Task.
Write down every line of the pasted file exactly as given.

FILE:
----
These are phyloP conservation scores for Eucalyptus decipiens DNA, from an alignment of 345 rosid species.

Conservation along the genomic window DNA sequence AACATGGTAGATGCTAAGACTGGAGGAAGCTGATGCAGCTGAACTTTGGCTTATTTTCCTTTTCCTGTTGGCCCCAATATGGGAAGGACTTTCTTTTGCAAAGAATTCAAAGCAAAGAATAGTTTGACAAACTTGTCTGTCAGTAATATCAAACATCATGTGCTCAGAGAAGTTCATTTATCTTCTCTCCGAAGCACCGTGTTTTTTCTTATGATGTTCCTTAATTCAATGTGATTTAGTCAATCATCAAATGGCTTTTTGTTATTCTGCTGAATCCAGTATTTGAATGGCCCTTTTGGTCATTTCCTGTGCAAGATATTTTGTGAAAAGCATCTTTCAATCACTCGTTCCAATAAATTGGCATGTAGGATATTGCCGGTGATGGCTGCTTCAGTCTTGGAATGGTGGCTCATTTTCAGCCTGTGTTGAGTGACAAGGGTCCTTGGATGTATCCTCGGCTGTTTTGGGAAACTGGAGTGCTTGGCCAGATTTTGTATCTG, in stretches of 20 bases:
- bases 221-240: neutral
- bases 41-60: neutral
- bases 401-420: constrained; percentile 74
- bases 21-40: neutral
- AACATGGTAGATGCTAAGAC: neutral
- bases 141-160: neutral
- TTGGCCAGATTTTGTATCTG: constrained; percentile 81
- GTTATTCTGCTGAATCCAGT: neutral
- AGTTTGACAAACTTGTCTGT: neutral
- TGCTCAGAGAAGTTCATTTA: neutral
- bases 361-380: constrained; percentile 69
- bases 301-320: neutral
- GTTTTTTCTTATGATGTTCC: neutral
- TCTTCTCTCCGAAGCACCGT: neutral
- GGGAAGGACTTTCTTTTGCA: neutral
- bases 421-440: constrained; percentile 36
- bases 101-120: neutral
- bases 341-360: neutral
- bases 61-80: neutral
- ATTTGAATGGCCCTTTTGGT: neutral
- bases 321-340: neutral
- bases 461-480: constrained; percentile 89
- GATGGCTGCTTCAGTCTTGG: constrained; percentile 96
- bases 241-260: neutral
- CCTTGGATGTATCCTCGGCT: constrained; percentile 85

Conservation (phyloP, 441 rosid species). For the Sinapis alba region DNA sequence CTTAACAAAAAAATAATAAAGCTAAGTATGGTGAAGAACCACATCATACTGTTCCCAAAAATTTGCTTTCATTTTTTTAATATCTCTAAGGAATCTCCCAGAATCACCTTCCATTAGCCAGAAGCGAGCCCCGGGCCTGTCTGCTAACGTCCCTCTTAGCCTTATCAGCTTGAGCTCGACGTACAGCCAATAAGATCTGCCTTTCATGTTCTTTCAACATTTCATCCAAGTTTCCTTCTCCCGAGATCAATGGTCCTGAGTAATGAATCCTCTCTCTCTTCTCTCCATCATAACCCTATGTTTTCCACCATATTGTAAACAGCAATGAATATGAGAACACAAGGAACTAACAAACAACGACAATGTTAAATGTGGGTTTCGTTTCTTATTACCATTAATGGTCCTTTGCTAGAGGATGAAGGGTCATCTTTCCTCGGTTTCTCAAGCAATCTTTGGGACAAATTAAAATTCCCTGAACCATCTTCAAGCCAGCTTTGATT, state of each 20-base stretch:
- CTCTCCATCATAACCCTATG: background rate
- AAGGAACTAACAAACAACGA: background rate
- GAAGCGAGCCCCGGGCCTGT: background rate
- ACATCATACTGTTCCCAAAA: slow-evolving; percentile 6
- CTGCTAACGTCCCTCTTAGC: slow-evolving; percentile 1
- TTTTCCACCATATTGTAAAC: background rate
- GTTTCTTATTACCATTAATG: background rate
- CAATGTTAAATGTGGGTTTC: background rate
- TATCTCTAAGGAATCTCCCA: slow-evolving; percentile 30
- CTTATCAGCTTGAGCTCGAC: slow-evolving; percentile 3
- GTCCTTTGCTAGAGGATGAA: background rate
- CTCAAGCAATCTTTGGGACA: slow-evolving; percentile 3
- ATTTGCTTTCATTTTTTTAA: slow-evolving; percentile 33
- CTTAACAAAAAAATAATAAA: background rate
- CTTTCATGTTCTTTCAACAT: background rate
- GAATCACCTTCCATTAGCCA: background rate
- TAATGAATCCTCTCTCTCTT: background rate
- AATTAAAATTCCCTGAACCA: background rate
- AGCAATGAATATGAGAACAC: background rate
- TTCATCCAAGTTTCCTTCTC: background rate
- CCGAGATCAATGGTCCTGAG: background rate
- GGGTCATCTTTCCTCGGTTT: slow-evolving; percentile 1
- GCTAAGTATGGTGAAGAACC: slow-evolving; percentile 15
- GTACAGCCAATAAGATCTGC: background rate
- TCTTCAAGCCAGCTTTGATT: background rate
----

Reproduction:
These are phyloP conservation scores for Eucalyptus decipiens DNA, from an alignment of 345 rosid species.

Conservation along the genomic window DNA sequence AACATGGTAGATGCTAAGACTGGAGGAAGCTGATGCAGCTGAACTTTGGCTTATTTTCCTTTTCCTGTTGGCCCCAATATGGGAAGGACTTTCTTTTGCAAAGAATTCAAAGCAAAGAATAGTTTGACAAACTTGTCTGTCAGTAATATCAAACATCATGTGCTCAGAGAAGTTCATTTATCTTCTCTCCGAAGCACCGTGTTTTTTCTTATGATGTTCCTTAATTCAATGTGATTTAGTCAATCATCAAATGGCTTTTTGTTATTCTGCTGAATCCAGTATTTGAATGGCCCTTTTGGTCATTTCCTGTGCAAGATATTTTGTGAAAAGCATCTTTCAATCACTCGTTCCAATAAATTGGCATGTAGGATATTGCCGGTGATGGCTGCTTCAGTCTTGGAATGGTGGCTCATTTTCAGCCTGTGTTGAGTGACAAGGGTCCTTGGATGTATCCTCGGCTGTTTTGGGAAACTGGAGTGCTTGGCCAGATTTTGTATCTG, in stretches of 20 bases:
- bases 221-240: neutral
- bases 41-60: neutral
- bases 401-420: constrained; percentile 74
- bases 21-40: neutral
- AACATGGTAGATGCTAAGAC: neutral
- bases 141-160: neutral
- TTGGCCAGATTTTGTATCTG: constrained; percentile 81
- GTTATTCTGCTGAATCCAGT: neutral
- AGTTTGACAAACTTGTCTGT: neutral
- TGCTCAGAGAAGTTCATTTA: neutral
- bases 361-380: constrained; percentile 69
- bases 301-320: neutral
- GTTTTTTCTTATGATGTTCC: neutral
- TCTTCTCTCCGAAGCACCGT: neutral
- GGGAAGGACTTTCTTTTGCA: neutral
- bases 421-440: constrained; percentile 36
- bases 101-120: neutral
- bases 341-360: neutral
- bases 61-80: neutral
- ATTTGAATGGCCCTTTTGGT: neutral
- bases 321-340: neutral
- bases 461-480: constrained; percentile 89
- GATGGCTGCTTCAGTCTTGG: constrained; percentile 96
- bases 241-260: neutral
- CCTTGGATGTATCCTCGGCT: constrained; percentile 85

Conservation (phyloP, 441 rosid species). For the Sinapis alba region DNA sequence CTTAACAAAAAAATAATAAAGCTAAGTATGGTGAAGAACCACATCATACTGTTCCCAAAAATTTGCTTTCATTTTTTTAATATCTCTAAGGAATCTCCCAGAATCACCTTCCATTAGCCAGAAGCGAGCCCCGGGCCTGTCTGCTAACGTCCCTCTTAGCCTTATCAGCTTGAGCTCGACGTACAGCCAATAAGATCTGCCTTTCATGTTCTTTCAACATTTCATCCAAGTTTCCTTCTCCCGAGATCAATGGTCCTGAGTAATGAATCCTCTCTCTCTTCTCTCCATCATAACCCTATGTTTTCCACCATATTGTAAACAGCAATGAATATGAGAACACAAGGAACTAACAAACAACGACAATGTTAAATGTGGGTTTCGTTTCTTATTACCATTAATGGTCCTTTGCTAGAGGATGAAGGGTCATCTTTCCTCGGTTTCTCAAGCAATCTTTGGGACAAATTAAAATTCCCTGAACCATCTTCAAGCCAGCTTTGATT, state of each 20-base stretch:
- CTCTCCATCATAACCCTATG: background rate
- AAGGAACTAACAAACAACGA: background rate
- GAAGCGAGCCCCGGGCCTGT: background rate
- ACATCATACTGTTCCCAAAA: slow-evolving; percentile 6
- CTGCTAACGTCCCTCTTAGC: slow-evolving; percentile 1
- TTTTCCACCATATTGTAAAC: background rate
- GTTTCTTATTACCATTAATG: background rate
- CAATGTTAAATGTGGGTTTC: background rate
- TATCTCTAAGGAATCTCCCA: slow-evolving; percentile 30
- CTTATCAGCTTGAGCTCGAC: slow-evolving; percentile 3
- GTCCTTTGCTAGAGGATGAA: background rate
- CTCAAGCAATCTTTGGGACA: slow-evolving; percentile 3
- ATTTGCTTTCATTTTTTTAA: slow-evolving; percentile 33
- CTTAACAAAAAAATAATAAA: background rate
- CTTTCATGTTCTTTCAACAT: background rate
- GAATCACCTTCCATTAGCCA: background rate
- TAATGAATCCTCTCTCTCTT: background rate
- AATTAAAATTCCCTGAACCA: background rate
- AGCAATGAATATGAGAACAC: background rate
- TTCATCCAAGTTTCCTTCTC: background rate
- CCGAGATCAATGGTCCTGAG: background rate
- GGGTCATCTTTCCTCGGTTT: slow-evolving; percentile 1
- GCTAAGTATGGTGAAGAACC: slow-evolving; percentile 15
- GTACAGCCAATAAGATCTGC: background rate
- TCTTCAAGCCAGCTTTGATT: background rate